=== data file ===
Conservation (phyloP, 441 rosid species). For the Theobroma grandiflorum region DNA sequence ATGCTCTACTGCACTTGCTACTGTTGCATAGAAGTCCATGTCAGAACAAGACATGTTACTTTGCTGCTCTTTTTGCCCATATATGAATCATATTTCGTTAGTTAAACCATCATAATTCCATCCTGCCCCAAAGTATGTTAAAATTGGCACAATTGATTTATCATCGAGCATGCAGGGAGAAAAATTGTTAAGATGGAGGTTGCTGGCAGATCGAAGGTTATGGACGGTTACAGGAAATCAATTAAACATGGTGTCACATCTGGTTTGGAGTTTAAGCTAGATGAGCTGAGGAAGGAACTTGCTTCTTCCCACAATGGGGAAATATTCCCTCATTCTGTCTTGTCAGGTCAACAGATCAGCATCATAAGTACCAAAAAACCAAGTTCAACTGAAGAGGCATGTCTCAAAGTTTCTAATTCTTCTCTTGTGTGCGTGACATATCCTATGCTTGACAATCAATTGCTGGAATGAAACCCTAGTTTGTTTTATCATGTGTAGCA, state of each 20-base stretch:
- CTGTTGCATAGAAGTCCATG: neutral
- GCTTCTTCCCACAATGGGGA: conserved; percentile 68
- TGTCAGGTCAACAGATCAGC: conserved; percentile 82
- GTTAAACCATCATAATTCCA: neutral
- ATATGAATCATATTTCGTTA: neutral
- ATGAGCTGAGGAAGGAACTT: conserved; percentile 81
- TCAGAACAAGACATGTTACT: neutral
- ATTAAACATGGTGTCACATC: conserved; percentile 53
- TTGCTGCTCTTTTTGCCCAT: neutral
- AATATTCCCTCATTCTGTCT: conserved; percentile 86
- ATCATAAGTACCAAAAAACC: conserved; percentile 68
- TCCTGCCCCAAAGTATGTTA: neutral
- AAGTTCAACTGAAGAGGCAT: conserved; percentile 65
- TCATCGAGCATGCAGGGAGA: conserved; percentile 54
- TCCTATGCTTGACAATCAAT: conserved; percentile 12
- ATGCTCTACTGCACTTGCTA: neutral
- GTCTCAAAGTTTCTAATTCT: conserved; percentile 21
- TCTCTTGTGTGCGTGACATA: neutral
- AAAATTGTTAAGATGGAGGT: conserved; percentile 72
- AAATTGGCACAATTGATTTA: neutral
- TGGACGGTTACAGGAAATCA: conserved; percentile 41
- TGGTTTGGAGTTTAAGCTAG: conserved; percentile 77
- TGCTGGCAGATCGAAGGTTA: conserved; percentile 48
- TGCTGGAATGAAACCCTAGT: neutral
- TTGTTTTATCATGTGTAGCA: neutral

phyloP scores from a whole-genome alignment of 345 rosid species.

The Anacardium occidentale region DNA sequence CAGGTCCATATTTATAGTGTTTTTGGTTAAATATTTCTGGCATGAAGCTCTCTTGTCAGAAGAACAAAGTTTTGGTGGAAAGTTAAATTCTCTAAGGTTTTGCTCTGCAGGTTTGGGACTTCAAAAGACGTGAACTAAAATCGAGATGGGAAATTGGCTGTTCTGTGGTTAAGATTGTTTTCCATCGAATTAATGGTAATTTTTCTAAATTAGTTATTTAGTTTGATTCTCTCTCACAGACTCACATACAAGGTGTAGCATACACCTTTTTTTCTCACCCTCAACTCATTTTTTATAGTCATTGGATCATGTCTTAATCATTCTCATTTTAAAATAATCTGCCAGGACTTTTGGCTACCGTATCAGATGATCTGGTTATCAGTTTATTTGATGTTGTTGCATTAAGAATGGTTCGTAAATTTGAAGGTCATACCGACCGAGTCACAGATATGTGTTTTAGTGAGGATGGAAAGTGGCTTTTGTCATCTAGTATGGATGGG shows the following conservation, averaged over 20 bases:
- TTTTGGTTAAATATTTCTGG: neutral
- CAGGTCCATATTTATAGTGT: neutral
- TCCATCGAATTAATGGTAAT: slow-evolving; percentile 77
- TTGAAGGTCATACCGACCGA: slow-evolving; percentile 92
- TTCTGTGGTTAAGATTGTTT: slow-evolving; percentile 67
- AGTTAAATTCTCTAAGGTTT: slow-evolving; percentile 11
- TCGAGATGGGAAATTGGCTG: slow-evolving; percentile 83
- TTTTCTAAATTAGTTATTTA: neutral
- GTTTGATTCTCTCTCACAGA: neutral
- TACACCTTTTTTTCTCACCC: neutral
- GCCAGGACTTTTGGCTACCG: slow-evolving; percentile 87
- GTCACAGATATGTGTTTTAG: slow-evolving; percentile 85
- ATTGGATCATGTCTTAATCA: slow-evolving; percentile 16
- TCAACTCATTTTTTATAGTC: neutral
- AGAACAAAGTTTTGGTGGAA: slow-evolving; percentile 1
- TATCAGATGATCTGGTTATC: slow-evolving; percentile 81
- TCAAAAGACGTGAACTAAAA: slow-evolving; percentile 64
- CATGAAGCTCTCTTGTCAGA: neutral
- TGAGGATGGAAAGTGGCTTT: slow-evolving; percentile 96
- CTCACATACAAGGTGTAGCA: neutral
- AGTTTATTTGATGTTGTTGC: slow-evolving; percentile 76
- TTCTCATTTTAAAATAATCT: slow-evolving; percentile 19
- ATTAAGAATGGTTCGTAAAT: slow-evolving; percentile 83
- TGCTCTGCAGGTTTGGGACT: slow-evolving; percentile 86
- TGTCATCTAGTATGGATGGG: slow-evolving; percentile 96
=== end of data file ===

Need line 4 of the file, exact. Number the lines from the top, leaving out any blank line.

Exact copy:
- TGTCAGGTCAACAGATCAGC: conserved; percentile 82